I don’t think  their next home game is until March…..if you are near our state capital then, drop by and let the cheers overwhelm you.

Speechless in Sacto


Yesterday was the final day of the Western Regional Championships in Sacramento for the WFTDA.

To make it extremely deja vu-ish is that it was held at the Sacramento Memorial Auditorium, a venue that we used for Roller Derby some 50 years ago!  There are two other arenas the Derby Girls use that I know we skated in:  The Coliseum in Phoenix and the Gardens in Cincinnati, but I haven’t seen any of those matches yet – there are some 400 or so leagues in the US alone and I don’t think I can make all of them.

Anyway, many of the games I had seen in the last few years were definitely one-sided – some with scores like 230 to 87.  At the regionals you get the best teams in the region and they have all been seeded, so yesterday’s two final games were four teams competing for three places at the WFTDA National finals in Chicago in November.  The Bay Area Derby girls won the third place game against Portland, so in the final match of the tournament the undefeated Oly rollers (22 straight wins) against the second seeded Rocky Mountain Roller Girls from Denver.

Roller Derby has a simple premise:  two teams of 5 skaters compete against each other; the object is for the jammer(s) to break away from the “pack”, circle the track and for each member of the opposing team she (or he) passes, she is awarded a point.  Two teams may jam at the same time so you have to play offense and defense on the same play.  Currently, there is a two-minute time limit on the jam.  They play two halves of 30 minutes to comprise a game.

Several things were apparent that I had not seen before:  the conditioning of the athletes, the legal viciousness of the blocking, and the complete comprehension of the complexities of the game (say that fast!).  If you think it is easy to try to block the opposing jammer from getting out of the pack while blocking the other team’s blockers who are trying to keep your jammer from flying out while you each are trying to open holes in the pack, you should just try a little Roller Derby.

And both teams did it play after play, knocking each other to the floor, bouncing back up, punishing the jammers when they broke loose and when they hit the pack from behind;  it went on for the entire sixty minutes.  And these were women who were playing this so very difficult and bruising game.  No dull spots, no backing down, very few very high point jams and the players had to always be aware of the other skaters and to call off the plays almost immediately after coming into the pack;  more placing hands on the hips (signal from lead jammer to end the play) with no score or just 1 point than in any match I had seen.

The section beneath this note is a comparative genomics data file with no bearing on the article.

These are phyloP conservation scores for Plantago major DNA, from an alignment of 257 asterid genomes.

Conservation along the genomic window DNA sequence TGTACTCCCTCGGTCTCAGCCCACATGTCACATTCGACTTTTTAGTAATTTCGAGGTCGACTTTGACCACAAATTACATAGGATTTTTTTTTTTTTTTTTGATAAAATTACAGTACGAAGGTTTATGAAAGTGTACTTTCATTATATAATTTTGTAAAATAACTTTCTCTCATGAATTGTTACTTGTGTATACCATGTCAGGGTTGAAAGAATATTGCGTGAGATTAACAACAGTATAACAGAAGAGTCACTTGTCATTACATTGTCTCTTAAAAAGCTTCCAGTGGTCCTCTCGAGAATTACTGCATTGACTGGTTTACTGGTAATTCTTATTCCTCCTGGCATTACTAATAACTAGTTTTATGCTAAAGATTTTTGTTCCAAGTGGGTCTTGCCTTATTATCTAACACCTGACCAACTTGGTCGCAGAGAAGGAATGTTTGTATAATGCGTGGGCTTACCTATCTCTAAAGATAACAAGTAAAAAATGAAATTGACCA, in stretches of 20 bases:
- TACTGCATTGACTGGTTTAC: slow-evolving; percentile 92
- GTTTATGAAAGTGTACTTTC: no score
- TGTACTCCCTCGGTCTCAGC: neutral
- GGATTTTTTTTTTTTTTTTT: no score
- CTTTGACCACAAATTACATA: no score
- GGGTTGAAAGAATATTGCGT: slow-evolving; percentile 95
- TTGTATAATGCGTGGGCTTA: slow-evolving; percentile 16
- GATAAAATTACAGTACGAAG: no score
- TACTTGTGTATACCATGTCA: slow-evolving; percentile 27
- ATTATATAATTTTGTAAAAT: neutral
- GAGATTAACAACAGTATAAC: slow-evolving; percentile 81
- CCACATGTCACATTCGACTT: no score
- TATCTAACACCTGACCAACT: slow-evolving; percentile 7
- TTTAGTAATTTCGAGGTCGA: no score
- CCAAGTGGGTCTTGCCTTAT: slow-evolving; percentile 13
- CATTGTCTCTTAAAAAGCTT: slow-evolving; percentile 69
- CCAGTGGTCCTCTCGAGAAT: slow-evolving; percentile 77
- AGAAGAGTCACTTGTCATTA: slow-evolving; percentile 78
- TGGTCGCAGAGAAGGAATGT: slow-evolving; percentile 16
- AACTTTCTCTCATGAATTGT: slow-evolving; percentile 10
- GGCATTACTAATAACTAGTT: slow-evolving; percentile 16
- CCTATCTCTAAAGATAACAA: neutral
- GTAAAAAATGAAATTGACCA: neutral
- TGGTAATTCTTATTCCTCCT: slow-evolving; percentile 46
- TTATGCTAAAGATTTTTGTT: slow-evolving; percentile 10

Obviously the players got tired, but they didn’t complain – not did they yell and scream at the tremendous amount of penalties that often change the flow of the game.  And when the game was over and Rocky Mountain had ended the 22-game win streak, there was no sulking by the losers.  I watched carefully as they congratulated the winning team and showed such amazing sportsmanship.

At this point I had so many different thoughts:  I wished my father had been able to see this amazing match and how his dream of legitimacy in Roller Derby had proved itself.  I was so proud that I had been invited and was handling out the medals to the participants.

It is so tough to judge the different teams in the different regions……whether the New York Gotham Girls or a team from the Southeast or Texas or anywhere else will be able to beat either of these teams.  The important thing is how the game has progressed.  There was no criticism of the skating outfits (nice uniforms) or of any of the things that old time Roller Derby fans complain about.

These are serious athletes whose time has come.  Watch out America and the world.  It is not important if you take them seriously or not, I repeat:  they are not going away.  I hope those of you who can will show up at the University of Illinois Chicago Pavilion in November to see the most exciting women’s sport there is as the top teams in the WFTDA compete for the National Championship.  And it happens to be in the city the sport was born three-quarters of a century ago.  I will be there.